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Let $f(x)$ be a continuous real-valued function on $[a,b]$ and $M=\max\{|f(x)| \; :\; x \in [a,b]\}$. Is it true that: $$ M= \lim_{n\to\infty}\left(\int_a^b|f(x)|^n\,\mathrm dx\right)^{1/n} ? $$

Thanks!

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    $\begingroup$ Did you forget $\lim\limits_{n\to\infty}$ somewhere? $\endgroup$ – Ilya Dec 4 '11 at 17:46
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    $\begingroup$ In other words, you are asking if $\| f \|_n \to \| f \|_\infty$ for a continuous $f$. $\endgroup$ – Srivatsan Dec 4 '11 at 19:09
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Put $S_{\delta}:=\{x\in\left[a,b\right], |f(x)|\geq M-\delta\}$ for any $\delta>0$. Then we have for all $n$ $$M\cdot (b-a)^{\frac 1n}\geq\left(\int_a^b|f(x)|^ndx\right)^{\frac 1n}\geq \left(\int_{S_{\delta}}|f(x)|^ndx\right)^{\frac 1n}\geq (M-\delta)\left(\lambda(S_{\delta})\right)^{\frac 1n}.$$ Since $f$ is continuous, the measure of $S_{\delta}$ is positive and taking the $\liminf$ and $\limsup$, we can see that $$M\geq \limsup_n \left(\int_a^b|f(x)|^ndx\right)^{\frac 1n}\geq M-\delta\quad \mbox{and }\quad M\geq \liminf_n\left(\int_a^b|f(x)|^ndx\right)^{\frac 1n}\geq M-\delta$$ for all $\delta>0$, so $\lim_{n\to\infty}\left(\int_a^b|f(x)|^ndx\right)^{\frac 1n}=M$.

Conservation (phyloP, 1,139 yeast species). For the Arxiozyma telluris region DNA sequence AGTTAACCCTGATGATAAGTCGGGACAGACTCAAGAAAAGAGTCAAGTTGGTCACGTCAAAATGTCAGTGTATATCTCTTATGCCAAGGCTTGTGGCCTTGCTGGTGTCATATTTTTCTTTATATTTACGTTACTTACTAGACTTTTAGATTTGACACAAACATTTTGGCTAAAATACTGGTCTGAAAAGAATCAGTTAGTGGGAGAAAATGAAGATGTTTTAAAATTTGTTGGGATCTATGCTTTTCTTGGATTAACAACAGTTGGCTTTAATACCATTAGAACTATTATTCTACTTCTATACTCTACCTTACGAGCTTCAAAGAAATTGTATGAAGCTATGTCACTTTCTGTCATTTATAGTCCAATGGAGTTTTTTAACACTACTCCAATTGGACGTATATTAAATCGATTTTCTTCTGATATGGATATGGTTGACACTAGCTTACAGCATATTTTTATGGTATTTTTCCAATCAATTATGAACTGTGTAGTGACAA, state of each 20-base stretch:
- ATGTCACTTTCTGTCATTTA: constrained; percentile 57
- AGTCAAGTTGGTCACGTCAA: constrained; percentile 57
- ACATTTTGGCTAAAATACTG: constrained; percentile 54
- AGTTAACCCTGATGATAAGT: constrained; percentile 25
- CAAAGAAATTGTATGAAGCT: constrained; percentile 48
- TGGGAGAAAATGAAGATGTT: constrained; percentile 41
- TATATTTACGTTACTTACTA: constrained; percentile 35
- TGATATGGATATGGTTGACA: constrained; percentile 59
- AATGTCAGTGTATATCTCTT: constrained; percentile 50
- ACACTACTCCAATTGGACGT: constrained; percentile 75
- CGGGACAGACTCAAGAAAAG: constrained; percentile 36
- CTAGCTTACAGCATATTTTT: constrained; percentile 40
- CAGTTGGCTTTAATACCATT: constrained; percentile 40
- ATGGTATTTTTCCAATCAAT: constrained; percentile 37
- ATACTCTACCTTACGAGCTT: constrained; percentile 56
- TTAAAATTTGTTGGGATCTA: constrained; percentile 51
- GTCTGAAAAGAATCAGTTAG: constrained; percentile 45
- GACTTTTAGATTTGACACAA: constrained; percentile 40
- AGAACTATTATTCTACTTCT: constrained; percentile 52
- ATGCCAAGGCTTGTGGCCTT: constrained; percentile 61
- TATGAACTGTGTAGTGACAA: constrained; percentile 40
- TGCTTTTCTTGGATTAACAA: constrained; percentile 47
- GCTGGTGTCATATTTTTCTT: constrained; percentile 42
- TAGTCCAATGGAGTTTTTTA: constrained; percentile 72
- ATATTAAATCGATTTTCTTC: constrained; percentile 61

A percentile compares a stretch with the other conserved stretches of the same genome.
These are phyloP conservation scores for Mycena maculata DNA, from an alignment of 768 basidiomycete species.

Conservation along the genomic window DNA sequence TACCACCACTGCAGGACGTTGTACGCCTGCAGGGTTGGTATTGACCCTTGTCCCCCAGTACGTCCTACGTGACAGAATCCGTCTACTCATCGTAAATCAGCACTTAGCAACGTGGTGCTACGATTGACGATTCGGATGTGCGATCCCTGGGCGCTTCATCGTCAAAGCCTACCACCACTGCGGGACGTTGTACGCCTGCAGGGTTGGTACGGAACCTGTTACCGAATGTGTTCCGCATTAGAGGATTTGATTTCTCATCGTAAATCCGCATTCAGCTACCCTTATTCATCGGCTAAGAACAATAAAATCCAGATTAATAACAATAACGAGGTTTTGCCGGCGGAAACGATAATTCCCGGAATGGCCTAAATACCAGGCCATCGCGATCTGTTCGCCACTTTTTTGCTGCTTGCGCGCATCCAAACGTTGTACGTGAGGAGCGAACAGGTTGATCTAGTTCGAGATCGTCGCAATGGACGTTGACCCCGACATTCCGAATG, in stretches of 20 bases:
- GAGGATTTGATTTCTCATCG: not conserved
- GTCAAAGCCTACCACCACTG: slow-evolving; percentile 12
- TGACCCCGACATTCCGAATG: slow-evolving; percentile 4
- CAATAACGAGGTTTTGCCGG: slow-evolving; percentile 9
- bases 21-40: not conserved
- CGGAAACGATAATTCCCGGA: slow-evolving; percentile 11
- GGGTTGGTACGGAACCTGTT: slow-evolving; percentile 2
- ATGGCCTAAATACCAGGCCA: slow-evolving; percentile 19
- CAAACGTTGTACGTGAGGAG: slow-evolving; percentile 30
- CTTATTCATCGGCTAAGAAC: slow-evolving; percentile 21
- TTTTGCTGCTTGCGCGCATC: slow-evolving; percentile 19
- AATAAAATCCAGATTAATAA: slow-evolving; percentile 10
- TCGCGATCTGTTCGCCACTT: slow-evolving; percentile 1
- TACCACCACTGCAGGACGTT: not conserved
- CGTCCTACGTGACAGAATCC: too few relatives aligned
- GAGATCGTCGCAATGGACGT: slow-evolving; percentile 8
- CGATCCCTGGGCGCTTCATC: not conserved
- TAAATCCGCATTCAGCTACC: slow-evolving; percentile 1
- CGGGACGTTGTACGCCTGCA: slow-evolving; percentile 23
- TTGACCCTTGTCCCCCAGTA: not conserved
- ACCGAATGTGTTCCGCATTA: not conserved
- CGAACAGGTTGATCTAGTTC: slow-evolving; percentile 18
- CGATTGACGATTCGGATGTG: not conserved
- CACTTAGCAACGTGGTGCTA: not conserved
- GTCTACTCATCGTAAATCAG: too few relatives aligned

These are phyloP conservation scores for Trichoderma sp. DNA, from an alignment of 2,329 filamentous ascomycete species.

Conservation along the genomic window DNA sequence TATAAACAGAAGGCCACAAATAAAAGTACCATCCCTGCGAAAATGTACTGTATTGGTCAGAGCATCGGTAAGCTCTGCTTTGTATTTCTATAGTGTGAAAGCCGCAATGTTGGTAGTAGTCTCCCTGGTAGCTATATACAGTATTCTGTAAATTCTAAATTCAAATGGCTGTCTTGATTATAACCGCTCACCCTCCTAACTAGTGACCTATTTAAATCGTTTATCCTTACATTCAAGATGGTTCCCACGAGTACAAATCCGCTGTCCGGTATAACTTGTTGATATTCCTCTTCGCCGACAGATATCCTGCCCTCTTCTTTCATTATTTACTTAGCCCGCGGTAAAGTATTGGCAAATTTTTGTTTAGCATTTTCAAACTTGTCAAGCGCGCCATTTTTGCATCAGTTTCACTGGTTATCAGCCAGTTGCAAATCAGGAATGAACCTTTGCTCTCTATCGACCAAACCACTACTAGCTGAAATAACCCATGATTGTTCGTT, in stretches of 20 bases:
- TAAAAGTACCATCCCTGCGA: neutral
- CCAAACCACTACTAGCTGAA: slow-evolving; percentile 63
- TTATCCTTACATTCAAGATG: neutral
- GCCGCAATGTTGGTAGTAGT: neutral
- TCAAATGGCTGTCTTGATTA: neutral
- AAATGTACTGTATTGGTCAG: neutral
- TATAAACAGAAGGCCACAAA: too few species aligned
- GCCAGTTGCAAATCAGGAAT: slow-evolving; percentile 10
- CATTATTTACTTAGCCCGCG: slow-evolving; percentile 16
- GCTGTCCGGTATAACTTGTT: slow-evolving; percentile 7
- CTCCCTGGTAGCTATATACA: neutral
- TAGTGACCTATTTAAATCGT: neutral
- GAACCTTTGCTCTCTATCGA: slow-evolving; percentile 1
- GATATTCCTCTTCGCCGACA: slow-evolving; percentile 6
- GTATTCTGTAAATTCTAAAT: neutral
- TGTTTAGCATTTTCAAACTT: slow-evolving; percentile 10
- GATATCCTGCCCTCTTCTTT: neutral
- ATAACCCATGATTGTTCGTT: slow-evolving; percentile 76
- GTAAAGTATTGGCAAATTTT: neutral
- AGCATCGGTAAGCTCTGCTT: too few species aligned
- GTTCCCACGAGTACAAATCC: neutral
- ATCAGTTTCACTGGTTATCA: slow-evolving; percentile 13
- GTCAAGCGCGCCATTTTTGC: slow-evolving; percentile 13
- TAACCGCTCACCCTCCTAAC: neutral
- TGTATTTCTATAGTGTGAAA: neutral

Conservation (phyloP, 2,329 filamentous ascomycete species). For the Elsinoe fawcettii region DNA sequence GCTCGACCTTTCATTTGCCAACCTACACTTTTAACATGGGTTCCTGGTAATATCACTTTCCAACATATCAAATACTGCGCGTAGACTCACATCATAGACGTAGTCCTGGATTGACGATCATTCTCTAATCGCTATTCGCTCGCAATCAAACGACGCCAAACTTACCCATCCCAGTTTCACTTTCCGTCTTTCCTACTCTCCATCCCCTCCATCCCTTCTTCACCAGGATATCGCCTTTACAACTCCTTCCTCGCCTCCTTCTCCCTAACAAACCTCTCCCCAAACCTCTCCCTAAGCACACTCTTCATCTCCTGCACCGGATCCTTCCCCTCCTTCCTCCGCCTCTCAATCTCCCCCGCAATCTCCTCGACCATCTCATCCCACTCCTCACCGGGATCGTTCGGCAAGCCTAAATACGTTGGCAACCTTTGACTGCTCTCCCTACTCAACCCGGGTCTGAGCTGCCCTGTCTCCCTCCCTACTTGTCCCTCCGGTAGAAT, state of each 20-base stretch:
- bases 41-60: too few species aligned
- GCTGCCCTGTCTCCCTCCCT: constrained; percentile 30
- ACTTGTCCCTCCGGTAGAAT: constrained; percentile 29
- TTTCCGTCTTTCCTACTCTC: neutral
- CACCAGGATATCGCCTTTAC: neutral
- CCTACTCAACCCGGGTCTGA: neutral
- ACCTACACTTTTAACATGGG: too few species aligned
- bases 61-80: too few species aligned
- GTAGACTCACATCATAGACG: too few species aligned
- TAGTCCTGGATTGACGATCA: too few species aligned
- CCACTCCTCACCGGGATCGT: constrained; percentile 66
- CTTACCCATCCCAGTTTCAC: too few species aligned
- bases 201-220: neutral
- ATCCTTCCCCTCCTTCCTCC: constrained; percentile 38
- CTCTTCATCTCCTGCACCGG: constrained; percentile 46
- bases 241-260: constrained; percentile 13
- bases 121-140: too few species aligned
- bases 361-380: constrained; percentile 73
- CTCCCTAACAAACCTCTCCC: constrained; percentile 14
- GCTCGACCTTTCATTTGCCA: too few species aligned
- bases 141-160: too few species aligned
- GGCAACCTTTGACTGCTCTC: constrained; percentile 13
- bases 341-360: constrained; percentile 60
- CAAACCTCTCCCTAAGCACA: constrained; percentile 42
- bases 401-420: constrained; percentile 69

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  • $\begingroup$ Why do you absolutely need to take the lim inf and lim sup? All the limits exists. $\endgroup$ – Patrick Da Silva Jan 5 '12 at 10:42
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    $\begingroup$ @PatrickDaSilva We don't know a priori that the limit $\lim_n\left(\int_a^b|f(x)|^n\right)^{\frac 1n}$ exists. $\endgroup$ – Davide Giraudo Jan 5 '12 at 12:36
  • $\begingroup$ Hm. I thought it was a sandwich argument at first, but I noticed the difference. Thanks for pointing it out $\endgroup$ – Patrick Da Silva Jan 5 '12 at 23:13
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It can be seen as a particular case of Laplace's principle. For simplicity assume that $f(x) \ge 0$.

$$\lim_{n\rightarrow\infty} \log \frac{1}{n} \int_a^b \exp(n \log f(x))\mathrm d x = \max_{x\in[a,b]} \log f(x)$$

Taking $\exp$ of both sides gives the result.

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